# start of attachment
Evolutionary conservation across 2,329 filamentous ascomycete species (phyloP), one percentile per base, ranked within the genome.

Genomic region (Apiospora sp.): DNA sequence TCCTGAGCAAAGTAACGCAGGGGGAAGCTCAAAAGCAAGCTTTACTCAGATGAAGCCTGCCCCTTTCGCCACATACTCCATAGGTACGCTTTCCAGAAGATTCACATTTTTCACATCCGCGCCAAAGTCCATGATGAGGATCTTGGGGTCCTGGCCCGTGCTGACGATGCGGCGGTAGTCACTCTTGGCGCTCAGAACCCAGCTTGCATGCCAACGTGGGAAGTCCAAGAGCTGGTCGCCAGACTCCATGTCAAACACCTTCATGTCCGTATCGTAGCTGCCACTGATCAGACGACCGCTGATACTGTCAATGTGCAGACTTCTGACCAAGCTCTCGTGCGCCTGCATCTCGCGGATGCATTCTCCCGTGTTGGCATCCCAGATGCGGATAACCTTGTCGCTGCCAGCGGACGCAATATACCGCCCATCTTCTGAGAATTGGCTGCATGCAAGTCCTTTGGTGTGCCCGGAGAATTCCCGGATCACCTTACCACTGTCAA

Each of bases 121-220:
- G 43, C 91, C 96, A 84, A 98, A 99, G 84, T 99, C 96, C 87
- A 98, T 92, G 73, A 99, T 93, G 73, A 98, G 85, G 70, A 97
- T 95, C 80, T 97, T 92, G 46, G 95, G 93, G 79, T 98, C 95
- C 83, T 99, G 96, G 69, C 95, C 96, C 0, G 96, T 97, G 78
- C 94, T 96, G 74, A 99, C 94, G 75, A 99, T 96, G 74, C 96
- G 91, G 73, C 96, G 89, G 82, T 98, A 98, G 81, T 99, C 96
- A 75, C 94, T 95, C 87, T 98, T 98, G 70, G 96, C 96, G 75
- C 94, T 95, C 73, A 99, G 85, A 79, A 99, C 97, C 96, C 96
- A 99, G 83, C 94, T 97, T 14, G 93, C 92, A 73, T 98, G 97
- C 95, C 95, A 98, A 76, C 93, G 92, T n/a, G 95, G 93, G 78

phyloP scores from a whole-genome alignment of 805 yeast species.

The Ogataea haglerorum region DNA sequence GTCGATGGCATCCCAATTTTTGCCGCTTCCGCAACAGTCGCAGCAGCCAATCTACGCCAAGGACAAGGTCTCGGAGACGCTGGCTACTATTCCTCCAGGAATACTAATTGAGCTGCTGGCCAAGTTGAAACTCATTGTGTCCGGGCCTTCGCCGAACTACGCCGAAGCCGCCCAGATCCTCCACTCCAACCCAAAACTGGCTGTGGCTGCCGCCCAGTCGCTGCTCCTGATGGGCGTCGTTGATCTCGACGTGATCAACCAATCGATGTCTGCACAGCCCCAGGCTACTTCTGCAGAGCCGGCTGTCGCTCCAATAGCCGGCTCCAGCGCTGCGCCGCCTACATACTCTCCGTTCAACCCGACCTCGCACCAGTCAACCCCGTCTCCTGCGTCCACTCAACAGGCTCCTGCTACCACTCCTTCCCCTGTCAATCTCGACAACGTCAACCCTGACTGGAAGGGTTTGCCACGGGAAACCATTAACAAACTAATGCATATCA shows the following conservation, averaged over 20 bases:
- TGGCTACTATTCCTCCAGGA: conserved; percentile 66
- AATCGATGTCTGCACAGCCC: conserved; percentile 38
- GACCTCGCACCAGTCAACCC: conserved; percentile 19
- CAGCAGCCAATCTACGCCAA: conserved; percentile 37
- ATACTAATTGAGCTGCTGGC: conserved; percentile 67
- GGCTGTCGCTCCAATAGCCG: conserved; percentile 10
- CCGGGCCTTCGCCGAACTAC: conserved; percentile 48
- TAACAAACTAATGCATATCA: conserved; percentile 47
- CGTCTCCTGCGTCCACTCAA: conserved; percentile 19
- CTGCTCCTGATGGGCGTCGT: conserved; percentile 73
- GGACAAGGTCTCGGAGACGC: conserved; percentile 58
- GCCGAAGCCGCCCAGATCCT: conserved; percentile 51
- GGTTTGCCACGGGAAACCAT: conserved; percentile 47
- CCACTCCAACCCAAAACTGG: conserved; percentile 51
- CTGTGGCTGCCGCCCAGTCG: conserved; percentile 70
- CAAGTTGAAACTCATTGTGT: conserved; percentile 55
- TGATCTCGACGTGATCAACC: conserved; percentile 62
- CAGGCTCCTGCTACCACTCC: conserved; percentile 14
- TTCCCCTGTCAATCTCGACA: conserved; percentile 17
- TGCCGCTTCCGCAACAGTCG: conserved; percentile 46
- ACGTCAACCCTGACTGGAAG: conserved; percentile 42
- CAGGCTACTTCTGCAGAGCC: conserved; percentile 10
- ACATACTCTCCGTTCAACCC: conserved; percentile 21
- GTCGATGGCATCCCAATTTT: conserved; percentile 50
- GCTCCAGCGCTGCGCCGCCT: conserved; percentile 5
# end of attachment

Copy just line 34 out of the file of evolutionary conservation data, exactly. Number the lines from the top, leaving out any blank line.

- TTCCCCTGTCAATCTCGACA: conserved; percentile 17